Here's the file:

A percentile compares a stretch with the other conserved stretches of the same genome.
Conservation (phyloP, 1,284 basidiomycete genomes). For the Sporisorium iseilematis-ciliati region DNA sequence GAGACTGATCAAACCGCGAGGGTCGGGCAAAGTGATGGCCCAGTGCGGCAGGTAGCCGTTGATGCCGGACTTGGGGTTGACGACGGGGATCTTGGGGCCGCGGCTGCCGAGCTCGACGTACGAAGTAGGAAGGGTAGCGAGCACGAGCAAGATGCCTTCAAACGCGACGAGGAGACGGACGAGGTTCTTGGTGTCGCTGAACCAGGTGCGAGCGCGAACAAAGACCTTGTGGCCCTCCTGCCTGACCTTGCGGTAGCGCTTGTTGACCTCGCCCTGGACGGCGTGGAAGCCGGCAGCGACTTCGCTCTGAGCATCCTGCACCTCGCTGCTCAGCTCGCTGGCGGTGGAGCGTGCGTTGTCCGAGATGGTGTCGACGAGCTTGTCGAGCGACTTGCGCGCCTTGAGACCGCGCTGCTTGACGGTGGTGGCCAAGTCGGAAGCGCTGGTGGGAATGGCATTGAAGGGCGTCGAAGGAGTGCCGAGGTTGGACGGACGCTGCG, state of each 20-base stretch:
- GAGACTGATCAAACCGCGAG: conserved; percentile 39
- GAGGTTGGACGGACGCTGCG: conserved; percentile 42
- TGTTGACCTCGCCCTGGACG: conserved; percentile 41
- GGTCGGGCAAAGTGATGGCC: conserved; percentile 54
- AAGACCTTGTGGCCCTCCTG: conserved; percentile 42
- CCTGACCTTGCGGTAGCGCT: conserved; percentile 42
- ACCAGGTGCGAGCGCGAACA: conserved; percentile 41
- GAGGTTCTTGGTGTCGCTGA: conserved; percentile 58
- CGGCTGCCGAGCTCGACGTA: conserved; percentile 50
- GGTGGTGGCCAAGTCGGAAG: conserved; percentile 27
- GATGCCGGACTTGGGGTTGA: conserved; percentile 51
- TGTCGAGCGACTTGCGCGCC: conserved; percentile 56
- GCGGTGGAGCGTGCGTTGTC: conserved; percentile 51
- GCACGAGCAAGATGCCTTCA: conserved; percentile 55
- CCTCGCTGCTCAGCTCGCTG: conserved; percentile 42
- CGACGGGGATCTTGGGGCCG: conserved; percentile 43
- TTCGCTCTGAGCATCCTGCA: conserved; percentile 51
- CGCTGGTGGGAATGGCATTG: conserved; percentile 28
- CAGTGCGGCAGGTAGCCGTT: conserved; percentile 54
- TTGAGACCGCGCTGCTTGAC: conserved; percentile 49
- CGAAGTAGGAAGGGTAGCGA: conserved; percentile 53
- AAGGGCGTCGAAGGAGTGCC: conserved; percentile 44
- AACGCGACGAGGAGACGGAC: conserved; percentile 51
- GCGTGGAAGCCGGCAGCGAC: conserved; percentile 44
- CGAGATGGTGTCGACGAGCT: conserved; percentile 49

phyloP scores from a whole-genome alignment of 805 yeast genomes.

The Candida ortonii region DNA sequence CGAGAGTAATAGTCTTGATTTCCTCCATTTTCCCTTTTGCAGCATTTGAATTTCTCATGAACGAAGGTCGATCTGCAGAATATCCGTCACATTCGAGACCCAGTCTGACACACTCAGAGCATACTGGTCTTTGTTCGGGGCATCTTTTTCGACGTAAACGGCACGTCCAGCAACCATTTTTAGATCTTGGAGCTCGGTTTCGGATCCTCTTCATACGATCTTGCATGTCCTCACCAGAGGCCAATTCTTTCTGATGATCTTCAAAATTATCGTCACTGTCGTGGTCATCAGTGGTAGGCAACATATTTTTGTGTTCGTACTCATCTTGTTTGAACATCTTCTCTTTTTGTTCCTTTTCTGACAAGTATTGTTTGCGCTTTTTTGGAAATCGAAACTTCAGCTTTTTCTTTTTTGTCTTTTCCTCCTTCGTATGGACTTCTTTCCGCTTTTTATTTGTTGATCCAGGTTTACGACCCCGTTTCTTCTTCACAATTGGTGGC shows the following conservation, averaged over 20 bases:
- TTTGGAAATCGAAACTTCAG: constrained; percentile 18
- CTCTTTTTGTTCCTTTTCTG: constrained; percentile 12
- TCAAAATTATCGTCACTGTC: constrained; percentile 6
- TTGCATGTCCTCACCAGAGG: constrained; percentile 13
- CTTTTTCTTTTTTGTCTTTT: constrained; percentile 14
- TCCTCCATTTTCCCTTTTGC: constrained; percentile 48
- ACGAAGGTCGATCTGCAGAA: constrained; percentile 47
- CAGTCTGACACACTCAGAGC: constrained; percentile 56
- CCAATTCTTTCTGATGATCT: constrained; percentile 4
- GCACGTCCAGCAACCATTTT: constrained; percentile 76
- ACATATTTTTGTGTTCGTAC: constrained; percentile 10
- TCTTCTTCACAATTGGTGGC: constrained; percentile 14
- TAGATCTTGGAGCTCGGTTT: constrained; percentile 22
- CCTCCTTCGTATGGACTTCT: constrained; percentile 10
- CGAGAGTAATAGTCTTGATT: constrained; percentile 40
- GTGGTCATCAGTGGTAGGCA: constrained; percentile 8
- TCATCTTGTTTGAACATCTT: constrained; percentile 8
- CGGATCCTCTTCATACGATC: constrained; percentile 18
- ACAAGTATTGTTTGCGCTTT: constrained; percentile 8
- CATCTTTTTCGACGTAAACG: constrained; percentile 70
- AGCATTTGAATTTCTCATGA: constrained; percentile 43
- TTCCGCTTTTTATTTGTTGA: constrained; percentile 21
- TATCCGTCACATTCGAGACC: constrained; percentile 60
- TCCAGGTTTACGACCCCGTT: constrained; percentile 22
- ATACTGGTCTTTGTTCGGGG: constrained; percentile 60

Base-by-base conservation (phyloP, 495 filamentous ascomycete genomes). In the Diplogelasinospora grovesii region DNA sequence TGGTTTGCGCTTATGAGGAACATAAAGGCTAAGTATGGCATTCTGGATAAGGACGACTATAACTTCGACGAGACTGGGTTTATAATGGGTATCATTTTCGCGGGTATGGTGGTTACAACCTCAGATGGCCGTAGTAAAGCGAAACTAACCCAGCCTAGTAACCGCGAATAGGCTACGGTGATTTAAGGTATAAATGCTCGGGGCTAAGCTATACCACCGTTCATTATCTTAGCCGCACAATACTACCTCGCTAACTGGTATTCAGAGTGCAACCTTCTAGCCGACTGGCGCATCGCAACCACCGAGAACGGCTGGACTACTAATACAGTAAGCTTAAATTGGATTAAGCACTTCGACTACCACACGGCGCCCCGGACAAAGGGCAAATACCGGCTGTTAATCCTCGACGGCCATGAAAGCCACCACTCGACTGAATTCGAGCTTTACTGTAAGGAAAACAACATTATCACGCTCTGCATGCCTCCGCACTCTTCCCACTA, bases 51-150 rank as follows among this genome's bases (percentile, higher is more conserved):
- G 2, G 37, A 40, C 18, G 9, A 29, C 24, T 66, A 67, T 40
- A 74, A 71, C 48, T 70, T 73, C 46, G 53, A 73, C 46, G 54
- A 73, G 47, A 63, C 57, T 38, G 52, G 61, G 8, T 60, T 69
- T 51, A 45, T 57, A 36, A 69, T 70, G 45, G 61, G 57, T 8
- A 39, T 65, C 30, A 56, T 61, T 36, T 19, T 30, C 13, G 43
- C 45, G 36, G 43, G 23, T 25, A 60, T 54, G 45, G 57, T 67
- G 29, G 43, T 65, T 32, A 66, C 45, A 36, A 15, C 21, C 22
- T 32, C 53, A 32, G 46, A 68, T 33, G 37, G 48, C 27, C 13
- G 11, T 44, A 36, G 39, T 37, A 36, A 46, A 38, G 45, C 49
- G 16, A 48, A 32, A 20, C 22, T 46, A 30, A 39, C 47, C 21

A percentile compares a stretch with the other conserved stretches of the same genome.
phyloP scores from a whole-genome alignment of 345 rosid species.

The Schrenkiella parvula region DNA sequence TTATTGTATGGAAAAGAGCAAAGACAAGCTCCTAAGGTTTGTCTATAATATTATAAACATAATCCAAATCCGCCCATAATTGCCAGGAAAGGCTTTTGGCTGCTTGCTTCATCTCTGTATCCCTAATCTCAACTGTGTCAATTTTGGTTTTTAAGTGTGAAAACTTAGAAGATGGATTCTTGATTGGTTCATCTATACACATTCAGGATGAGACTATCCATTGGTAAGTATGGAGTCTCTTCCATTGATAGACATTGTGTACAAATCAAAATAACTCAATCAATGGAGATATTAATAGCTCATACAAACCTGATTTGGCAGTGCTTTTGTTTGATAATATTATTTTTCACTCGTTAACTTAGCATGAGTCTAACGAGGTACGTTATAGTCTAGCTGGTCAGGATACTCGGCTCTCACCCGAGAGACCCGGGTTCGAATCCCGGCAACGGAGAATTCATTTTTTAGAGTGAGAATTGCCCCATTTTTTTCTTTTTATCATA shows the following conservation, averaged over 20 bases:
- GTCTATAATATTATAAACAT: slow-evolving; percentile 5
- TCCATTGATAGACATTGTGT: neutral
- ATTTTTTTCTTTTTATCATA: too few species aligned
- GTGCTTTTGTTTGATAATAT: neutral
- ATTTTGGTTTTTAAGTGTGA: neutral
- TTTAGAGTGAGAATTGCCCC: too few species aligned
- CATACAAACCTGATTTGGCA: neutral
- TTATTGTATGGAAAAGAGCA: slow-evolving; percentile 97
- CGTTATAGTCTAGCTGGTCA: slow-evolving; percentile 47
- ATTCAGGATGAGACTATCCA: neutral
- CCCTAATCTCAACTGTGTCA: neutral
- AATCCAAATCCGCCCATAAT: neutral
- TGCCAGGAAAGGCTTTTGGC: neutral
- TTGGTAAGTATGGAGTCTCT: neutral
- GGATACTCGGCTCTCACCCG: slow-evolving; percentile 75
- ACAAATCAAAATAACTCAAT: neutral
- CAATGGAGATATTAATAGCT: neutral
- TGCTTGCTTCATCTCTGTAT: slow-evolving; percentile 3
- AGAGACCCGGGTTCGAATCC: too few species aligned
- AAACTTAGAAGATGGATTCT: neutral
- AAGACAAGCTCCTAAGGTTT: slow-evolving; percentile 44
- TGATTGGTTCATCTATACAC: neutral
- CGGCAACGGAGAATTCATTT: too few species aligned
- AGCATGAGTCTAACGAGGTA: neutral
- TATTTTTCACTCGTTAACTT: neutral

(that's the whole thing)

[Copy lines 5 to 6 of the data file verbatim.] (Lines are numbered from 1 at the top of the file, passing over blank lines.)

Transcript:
- TGTTGACCTCGCCCTGGACG: conserved; percentile 41
- GGTCGGGCAAAGTGATGGCC: conserved; percentile 54